23 Jan 1998 00:21:50 -0500

Related articles |
---|

LL(2) always factorable to LL(1)? aduncan@cs.ucsb.edu (Andrew M. Duncan) (1998-01-17) |

Re: LL(2) always factorable to LL(1)? clark@quarry.zk3.dec.com (Chris Clark USG) (1998-01-20) |

Re: LL(2) always factorable to LL(1)? bill@amber.ssd.csd.harris.com (1998-01-21) |

Re: LL(2) always factorable to LL(1)? mickunas@cs.uiuc.edu (1998-01-23) |

Re: LL(2) always factorable to LL(1)? cfc@world.std.com (Chris F Clark) (1998-01-23) |

Re: LL(2) always factorable to LL(1)? parrt@magelang.com (Terence Parr) (1998-01-23) |

Re: LL(2) always factorable to LL(1)? thetick@magelang.com (Scott Stanchfield) (1998-01-24) |

Re: LL(2) always factorable to LL(1)? parrt@magelang.com (Terence Parr) (1998-02-01) |

From: | Terence Parr <parrt@magelang.com> |

Newsgroups: | comp.compilers |

Date: | 23 Jan 1998 00:21:50 -0500 |

Organization: | MageLang Insitute |

References: | 98-01-071 |

Keywords: | parse, LL(1) |

Andrew M. Duncan wrote:

*> It's clear that some languages can be expressed in an LL(2)*

*> grammar, but the grammar can be further factored.*

...

*> Is this always possible?*

Not in theory...there are languages that are inherently LL(k), but not

LL(k-1). However, most languages you run into are only terribly

inconvenient to left-factor in order to drop their lookahead

requirements. Any small grammar will mostly likely be factorable.

On the other hand, the introduction of actions can restrict your

ability to rewrite the grammar while preserving the semantics of the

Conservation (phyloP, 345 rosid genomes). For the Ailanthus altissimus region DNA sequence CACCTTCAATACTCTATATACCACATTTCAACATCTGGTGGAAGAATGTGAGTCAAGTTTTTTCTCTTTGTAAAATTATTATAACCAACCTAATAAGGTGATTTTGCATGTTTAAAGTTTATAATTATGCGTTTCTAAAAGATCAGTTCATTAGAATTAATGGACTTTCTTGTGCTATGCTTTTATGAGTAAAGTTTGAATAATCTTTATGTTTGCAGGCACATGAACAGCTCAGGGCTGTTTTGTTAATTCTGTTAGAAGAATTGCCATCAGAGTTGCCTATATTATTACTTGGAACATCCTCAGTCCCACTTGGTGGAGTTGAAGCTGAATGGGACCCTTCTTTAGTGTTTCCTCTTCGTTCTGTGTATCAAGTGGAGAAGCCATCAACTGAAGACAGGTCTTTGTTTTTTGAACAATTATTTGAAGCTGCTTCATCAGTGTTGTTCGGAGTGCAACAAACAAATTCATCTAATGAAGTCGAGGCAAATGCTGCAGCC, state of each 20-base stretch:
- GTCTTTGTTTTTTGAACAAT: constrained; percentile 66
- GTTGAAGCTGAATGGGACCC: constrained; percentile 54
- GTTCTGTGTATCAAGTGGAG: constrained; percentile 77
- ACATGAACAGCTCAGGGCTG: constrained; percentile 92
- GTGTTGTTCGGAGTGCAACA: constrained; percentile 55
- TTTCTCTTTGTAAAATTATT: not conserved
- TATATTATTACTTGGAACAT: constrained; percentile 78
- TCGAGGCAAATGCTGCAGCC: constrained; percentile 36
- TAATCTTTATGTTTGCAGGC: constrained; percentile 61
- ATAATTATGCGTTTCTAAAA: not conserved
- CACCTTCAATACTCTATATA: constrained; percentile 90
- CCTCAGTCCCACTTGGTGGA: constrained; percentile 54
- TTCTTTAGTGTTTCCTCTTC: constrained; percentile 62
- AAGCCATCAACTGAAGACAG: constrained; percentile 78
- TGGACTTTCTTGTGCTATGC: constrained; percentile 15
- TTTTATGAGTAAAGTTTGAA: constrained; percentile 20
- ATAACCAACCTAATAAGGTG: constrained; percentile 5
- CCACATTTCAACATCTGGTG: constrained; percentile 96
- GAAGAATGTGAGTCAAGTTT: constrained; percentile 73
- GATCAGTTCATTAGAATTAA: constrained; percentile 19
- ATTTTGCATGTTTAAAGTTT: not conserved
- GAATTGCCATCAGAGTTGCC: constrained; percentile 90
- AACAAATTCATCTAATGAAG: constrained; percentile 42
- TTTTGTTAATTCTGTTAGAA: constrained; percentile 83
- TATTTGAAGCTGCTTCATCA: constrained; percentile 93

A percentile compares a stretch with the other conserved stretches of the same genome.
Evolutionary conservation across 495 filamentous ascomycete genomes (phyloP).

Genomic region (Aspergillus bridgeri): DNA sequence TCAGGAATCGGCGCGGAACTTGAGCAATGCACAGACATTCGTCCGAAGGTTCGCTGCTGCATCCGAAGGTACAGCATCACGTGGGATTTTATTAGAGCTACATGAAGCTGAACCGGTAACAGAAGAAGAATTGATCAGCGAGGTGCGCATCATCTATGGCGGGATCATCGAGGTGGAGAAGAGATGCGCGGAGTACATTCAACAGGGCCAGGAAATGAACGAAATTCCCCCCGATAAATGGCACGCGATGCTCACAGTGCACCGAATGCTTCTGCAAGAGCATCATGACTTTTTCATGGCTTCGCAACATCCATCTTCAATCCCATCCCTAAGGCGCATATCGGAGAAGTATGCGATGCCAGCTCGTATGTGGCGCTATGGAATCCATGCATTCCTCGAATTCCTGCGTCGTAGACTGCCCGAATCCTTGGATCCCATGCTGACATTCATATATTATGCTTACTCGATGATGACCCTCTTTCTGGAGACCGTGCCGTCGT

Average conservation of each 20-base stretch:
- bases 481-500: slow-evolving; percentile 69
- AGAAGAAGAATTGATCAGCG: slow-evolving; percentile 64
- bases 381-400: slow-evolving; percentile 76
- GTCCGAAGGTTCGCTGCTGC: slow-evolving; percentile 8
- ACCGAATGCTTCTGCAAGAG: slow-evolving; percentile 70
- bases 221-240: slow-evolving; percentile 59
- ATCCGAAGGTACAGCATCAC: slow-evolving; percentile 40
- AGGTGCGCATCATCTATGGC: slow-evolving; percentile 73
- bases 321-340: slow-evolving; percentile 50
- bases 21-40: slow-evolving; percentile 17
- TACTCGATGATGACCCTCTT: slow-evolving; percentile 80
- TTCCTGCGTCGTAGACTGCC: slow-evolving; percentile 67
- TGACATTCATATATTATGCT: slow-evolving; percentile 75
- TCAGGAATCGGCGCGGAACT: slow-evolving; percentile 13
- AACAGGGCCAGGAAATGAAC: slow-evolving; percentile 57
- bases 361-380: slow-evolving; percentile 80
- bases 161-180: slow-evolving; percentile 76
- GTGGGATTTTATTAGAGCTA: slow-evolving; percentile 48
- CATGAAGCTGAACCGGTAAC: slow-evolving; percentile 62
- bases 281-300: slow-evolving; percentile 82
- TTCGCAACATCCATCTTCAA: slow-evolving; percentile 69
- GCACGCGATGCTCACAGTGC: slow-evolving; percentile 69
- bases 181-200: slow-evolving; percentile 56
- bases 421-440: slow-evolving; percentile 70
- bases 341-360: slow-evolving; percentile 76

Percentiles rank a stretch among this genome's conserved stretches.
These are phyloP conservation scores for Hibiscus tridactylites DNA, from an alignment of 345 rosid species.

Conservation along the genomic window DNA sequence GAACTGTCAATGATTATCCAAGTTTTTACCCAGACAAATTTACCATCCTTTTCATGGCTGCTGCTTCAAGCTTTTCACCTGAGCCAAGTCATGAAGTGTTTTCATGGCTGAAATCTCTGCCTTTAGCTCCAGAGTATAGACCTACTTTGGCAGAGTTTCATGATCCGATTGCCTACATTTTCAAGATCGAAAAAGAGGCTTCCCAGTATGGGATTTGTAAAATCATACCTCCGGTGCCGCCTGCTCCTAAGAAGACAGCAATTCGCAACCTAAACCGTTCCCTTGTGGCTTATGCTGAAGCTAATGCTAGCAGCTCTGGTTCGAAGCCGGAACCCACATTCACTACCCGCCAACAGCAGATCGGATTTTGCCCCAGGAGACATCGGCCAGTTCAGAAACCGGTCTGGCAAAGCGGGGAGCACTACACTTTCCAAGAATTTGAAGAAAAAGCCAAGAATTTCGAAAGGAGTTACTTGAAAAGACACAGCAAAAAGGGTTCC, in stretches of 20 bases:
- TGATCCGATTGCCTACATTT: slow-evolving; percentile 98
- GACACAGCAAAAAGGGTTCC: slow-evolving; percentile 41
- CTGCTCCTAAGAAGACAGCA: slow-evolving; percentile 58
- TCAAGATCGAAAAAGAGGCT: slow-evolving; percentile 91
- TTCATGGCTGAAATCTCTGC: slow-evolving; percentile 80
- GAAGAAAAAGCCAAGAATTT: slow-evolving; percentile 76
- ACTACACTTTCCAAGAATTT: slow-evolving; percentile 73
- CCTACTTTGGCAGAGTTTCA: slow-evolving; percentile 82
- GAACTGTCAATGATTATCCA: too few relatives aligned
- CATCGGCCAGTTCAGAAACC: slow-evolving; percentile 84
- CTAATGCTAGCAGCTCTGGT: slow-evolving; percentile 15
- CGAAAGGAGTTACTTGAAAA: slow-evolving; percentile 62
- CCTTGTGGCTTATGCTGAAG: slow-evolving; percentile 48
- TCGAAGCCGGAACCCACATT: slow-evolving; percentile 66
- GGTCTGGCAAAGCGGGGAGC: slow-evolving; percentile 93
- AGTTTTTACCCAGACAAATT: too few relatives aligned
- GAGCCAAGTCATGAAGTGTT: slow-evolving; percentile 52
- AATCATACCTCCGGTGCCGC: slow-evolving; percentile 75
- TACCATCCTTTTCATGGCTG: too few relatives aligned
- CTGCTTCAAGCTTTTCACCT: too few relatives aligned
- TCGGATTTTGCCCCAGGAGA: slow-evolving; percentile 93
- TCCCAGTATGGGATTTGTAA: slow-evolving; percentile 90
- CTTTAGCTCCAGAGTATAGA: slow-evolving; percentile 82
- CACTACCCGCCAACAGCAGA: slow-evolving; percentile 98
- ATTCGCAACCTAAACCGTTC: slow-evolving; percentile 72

translation, thus, making it impossible instead of inconvenient.

Please check out "LL and LR Translator Need k Tokens of Lookahead":

http://www.antlr.org/Articles/needlook.html

for a practical lookahead discussion. We give a "practical" version

of Brosgol's proof that LR(k) is stronger than LR(1). There are some

examples of lookahead requirements for LL and LR.

The summary is that k>1 tokens of lookahead makes a difference for

both LL *and* LR because it makes the former stronger period and the

latter more flexible with regards to action placement. Lookahead is

your friend.

Unfortunately, k>1 lookahead is not computable in the general case due

to the exponential explosion of time/space (it's O(|T|^k) just to

store all possible lookahead sequences of length k with vocabulary of

size |T|).

The principle contribution of PCCTS/ANTLR is the notion of

linear-approximate lookahead:

o an approximation with nearly the strength of full LL(k) or LR(k).

o works for the majority of the cases.

o when it doesn't work, it attenuates the cost of doing full k

lookahead!

o is effectively linear in k, so you can crank up k; just wrote a lexer

last night with k=17.

The paper above describes its definition and implementation tersely.

For something dark and scary to read that tells you more than you

wanted to know about linear approximate lookahead (for LL and LR), see

my thesis listed at:

http://www.antlr.org/articles.html

Note the groovy new http://www.antlr.org web site for PCCTS / ANTLR.

Best regards,

Terence

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